White Sleeper, written by David R. Fett, Stephen Langford, is a lightening-fast-paced story about two characters trying to stop a homegrown terrorist from unleashing a deadly virus on American citizens. Doctor Dave Richards was once a fast-rising star, solving cases that no one else could figure out. Known for finding the things that hide in plain site, his rise to the top came at a price- he developed a serious drinking problem and found himself catapulted to the bottom of the food chain and banished to the basement.  Not even his best friend, Dr. Root, can save him. Agent Paula Mushari is an FBI agent who dreams of working counter-terrorism, but wonders if her ethnicity is holding her back in a country where all those of Muslim backgrounds are viewed with suspicion. Together, they unravel a plot to unleash a rare virus on unsuspecting American citizens, perpetuated by a white supremacist bent on revenge since the government killed his parents during an FBI raid.

 

The story moves extremely fast, a little too fast at times. At only 272 pages (in the ARC), I feel that the authors had plenty of time to slow down just a little bit and flesh out a few sections. The book starts out with the rain on Ben Curran’s parent’s house, jumps forward to the highlight of Richards’ career, then leaps forward to almost present day, then one more time a few months later to actual “present day.”  This is a purely action-driven story, character development is limited to the two main players, and even then we only see glimpses of who they are and how they got to this particular point in their lives. I personally prefer a little heavier hand on the character back-stories, but I’ll let it slide. Those who are looking for a straight-forward action story about deadly viruses (one of my favorite subjects) won’t be disappointed.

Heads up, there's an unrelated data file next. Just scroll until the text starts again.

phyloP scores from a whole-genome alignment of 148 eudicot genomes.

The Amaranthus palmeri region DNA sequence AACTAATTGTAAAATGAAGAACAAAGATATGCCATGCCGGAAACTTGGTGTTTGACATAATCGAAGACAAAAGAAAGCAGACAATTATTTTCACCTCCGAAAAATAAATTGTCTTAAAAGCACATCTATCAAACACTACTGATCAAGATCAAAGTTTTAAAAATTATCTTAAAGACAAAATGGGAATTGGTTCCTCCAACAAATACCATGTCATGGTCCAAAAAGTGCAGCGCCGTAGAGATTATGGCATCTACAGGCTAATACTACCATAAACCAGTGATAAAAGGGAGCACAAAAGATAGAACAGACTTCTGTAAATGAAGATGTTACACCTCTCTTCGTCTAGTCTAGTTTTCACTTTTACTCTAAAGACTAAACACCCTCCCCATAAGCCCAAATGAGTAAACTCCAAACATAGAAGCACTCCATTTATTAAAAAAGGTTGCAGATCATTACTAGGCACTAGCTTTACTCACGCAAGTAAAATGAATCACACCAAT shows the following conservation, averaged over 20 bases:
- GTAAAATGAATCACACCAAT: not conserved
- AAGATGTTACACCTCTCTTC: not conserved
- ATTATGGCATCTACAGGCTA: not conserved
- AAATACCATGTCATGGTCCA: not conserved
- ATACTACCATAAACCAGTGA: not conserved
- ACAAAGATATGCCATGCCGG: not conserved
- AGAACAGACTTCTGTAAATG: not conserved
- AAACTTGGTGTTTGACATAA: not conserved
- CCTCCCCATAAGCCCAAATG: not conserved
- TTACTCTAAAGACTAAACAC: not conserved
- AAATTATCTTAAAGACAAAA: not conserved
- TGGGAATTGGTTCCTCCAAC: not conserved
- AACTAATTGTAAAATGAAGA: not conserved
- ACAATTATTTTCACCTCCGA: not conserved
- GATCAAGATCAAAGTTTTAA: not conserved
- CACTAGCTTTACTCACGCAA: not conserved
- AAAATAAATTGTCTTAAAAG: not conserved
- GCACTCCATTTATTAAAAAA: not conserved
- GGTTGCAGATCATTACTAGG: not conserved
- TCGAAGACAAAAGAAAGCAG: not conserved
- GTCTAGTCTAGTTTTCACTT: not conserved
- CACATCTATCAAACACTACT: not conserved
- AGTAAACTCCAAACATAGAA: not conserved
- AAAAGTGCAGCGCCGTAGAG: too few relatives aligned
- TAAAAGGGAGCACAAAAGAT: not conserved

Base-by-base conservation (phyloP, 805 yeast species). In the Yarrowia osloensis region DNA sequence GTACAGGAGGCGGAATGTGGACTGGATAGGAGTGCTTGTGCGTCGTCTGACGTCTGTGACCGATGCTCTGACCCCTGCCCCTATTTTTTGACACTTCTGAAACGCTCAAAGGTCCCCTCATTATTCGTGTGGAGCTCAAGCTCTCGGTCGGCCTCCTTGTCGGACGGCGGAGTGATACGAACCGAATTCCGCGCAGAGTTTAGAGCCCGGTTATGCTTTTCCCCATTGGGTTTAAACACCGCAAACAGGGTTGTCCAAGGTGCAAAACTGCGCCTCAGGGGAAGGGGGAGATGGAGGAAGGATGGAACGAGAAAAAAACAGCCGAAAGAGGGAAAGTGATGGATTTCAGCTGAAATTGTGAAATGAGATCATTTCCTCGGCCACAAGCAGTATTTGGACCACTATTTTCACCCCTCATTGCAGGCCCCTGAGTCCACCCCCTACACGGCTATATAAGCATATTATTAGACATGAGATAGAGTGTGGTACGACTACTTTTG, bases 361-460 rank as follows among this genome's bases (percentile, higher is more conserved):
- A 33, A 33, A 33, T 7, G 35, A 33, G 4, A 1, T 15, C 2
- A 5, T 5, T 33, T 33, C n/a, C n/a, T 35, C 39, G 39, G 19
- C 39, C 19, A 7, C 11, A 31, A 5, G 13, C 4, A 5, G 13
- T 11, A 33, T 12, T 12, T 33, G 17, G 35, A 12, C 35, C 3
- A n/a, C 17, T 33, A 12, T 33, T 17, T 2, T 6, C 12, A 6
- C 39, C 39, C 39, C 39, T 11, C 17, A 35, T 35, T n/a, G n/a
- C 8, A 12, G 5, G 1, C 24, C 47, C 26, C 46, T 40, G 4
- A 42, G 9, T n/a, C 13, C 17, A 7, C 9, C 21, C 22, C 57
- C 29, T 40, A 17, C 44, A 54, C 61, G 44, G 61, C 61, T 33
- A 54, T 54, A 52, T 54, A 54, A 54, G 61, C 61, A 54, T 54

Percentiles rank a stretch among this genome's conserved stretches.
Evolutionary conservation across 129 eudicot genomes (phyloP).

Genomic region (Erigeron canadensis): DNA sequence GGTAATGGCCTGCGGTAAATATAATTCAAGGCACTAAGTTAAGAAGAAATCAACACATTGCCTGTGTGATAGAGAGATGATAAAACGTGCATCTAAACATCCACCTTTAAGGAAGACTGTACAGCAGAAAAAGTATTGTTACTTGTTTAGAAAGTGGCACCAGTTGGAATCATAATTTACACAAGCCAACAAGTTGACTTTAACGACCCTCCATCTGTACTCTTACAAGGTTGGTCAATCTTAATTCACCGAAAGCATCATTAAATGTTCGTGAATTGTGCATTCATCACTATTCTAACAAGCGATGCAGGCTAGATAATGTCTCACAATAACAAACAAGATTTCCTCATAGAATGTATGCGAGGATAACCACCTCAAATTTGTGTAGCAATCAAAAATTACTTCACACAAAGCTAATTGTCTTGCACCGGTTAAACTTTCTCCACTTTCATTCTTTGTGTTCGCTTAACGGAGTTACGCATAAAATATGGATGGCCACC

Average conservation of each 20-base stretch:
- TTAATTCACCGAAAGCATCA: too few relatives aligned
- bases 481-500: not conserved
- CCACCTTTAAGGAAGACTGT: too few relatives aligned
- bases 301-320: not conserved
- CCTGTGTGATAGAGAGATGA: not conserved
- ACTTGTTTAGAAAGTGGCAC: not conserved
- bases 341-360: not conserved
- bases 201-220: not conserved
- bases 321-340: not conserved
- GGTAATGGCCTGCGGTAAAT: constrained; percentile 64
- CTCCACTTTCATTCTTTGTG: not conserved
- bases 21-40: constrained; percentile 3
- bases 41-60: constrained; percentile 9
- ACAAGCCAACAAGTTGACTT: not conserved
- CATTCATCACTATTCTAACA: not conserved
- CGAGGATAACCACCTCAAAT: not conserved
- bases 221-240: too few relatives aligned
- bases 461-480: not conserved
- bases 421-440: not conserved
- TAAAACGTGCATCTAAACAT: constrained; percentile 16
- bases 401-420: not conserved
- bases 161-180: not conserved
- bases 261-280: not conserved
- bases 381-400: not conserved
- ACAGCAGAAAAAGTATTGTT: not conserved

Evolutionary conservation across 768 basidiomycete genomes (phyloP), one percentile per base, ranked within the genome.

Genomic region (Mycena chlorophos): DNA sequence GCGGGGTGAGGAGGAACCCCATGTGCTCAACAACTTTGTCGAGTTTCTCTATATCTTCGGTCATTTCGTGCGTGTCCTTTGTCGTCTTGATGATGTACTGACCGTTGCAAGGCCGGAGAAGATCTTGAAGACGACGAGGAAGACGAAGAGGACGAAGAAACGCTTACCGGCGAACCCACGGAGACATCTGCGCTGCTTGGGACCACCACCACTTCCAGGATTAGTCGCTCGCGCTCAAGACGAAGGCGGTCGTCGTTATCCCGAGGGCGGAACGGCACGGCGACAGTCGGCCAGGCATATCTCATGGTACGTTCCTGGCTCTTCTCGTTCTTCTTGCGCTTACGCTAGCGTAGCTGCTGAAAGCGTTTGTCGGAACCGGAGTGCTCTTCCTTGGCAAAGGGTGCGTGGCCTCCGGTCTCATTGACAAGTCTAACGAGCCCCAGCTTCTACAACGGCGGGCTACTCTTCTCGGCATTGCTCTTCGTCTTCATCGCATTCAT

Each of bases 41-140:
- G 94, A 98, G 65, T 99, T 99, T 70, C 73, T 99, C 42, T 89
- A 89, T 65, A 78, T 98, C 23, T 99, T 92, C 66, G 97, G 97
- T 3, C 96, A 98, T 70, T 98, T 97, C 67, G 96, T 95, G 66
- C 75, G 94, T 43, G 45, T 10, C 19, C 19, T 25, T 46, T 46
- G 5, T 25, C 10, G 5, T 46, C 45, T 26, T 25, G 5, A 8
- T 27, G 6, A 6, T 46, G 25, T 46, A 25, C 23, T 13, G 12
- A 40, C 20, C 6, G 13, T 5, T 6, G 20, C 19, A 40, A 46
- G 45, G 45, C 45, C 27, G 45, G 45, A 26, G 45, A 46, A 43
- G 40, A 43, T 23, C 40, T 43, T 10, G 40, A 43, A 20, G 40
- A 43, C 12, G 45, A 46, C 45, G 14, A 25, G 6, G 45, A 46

PROS- First, I really like that, aside from the brief run-in with the plague, the viruses in the book aren’t your typical fare. In my opinion, botulism and rabies (I wont tell you which of the three is the big bad of the book, I don’t want to ruin anything) don’t get nearly enough play these days. Second, Agent Mushari is a delight. She could be bitter and grumpy about the fact that she’s stuck in the middle of nowhere because the upper echelon of the government is too scared to allow an Arab woman any sort of real power- but she’s not. She’s also not one of those fictional FBI types that is always shoving her title or jurisdiction in other people’s faces. She’s kind, considerate and helpful. Richards is also a likable character who cares more about saving lives than he does about saving his career. They make a good team.

CONS- While I found the pace a little fast, I’m not counting that as a con because many people enjoy that. My only real complaint is that occasionally the writing read a little too much like a screenplay. Stephen Langford is a screenwriter, so that may account this issue. A few scenes, like in the room at the hotel, seemed to be set up as though it was written in a way that would translate better to television than into the mind of the fiction reader. It’s not blatantly obvious and doesn’t detract from the overall story, but it did pull me out at moments. Again, a lot of this has to do with personal preferences, I like to a have enough information to form a full picture of the setting in my mind.

OVERALL- I enjoyed the story very much, although I do wish it was just a little longer and a little more fleshed out in some spots.

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